Star-exoplanet interaction detected at radio frequencies

Using the Low Frequency Array (LOFAR) radio telescope, a team led from the Netherlands have discovered low-frequecncy radio emission associated with the M4.5V star GJ 1151. The radio waves bear the tell-tale signature of aurorae caused by an interaction between a star and its planet. The radio emission from a star-planet interaction has been predicted for over thirty-years, but this is the first time astronomers have been able to discern its signature. This discovery paves the way for a novel and unique way to probe the environment around exoplanets and to determine their habitability.

Notably, follow-up observations with the HARPS-N instrument on the Telescopio Nazionale Galileo ruled out the alternate possibility that the interacting companion is another star as opposed to an exoplanet.

"The motion of the planet through a M dwarf’s strong magnetic field acts like an electric engine. This generates a huge current that powers aurorae and radio emission on the star." says Dr. Harish Vedantham, the lead author of the Nature Astronomy paper and a Netherlands Institute for Radio Astronomy (ASTRON) staff scientist. Such a system is modelled on the interaction of Io with Jupiter’s magnetic field, which generates such bright radio emission that it can outshine the Sun at low frequencies.

"We adapted the knowledge from decades of radio observations of Jupiter to the case of this star" said Dr. Joe Callingham, Veni fellow at Leiden Observatory/ASTRON and co-author of the study. “A scaled up version of Jupiter-Io has long been predicted to exist in the form of a star-planet system, and the emission we observed fits the theory very well.”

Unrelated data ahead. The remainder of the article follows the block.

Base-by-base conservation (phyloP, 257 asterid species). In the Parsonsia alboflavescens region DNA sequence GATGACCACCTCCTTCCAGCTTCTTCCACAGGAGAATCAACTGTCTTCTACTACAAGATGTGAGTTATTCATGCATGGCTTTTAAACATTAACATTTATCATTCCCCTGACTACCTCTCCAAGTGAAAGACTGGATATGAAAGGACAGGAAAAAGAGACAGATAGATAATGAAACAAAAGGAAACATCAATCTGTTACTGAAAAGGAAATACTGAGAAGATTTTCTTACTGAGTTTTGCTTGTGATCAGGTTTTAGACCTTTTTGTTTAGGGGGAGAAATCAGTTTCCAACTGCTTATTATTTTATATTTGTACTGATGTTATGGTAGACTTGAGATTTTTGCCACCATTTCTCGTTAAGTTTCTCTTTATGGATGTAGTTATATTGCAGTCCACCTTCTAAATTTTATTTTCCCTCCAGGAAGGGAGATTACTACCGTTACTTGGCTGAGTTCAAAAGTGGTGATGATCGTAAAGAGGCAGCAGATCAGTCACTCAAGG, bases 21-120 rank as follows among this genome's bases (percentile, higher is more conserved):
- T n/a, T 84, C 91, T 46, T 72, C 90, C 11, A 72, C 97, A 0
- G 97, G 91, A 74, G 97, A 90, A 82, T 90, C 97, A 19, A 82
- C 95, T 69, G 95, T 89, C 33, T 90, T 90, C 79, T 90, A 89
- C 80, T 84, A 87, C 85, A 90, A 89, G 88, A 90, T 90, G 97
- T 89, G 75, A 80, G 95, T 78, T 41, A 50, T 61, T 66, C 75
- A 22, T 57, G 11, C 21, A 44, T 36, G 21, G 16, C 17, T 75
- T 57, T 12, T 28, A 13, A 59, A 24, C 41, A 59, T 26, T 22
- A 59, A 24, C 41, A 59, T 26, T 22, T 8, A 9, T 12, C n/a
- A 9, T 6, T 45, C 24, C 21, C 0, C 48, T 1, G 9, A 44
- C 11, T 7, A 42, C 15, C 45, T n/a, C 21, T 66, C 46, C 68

To be sure, the astronomers had to rule out an alternate possibility—that the interacting bodies are two stars in a close binary system instead of a star and its exoplanet. For this reason, an intensive radial-velocity monitoring was performed with HARPS-N, using the Director Discretionary Time (DDT) procedure.

“Interacting binary stars can also emit radio waves,” notes Benjamin Pope, NASA Sagan Fellow at New York University and lead author of the companion ApJL paper. “Using optical observations to follow up, we searched for evidence of a stellar companion masquerading as an exoplanet in the radio data. We ruled this scenario out very strongly, so we think the most likely possibility is an Earth-sized planet too small to detect with our current dataset. We place a constraint on the presence of a planet of a Msini < 5.3 Earth mass, consistent with the fact the radio emission can be generated by anything as small as a mercury-like planet in a less than 10 day orbit.”

The group is now concentrating on finding similar emission from other stars. We now know that nearly every red-dwarf hosts terrestrial planets, so there must be other stars showing similar emission. The long-term aim is to determine what impact the star’s magnetic activity has on an exoplanet’s habitability, and radio emissions are a big piece of that puzzle. The case of GJ 1151 has shown that this is viable with the new generation of radio telescopes and put us on an exciting path.

Artistic impression of a red-dwarf star’s magnetic interaction with its exoplanet. Image credit: Danielle Futselaar.

Figure 3 from Pope et al. 2020. HARPS-N radial-velocities time-series of GJ 1151. We see no clear Keplerian fit and put 99th-percentile upper limits on the mass of any close companion to GJ 1151 at Msini < 5.6 Earth masses.

Link to the papers:
“Coherent radio emission from a quiescent red dwarf indicative of star–planet interaction” , Vedantham H. , Callingham, J. et al., 2020, Nature Astronomy.
“No Massive Companion to the Coherent Radio-Emitting M Dwarf GJ 1151”, Pope al., 2020, ApJ Letters, 890, L19.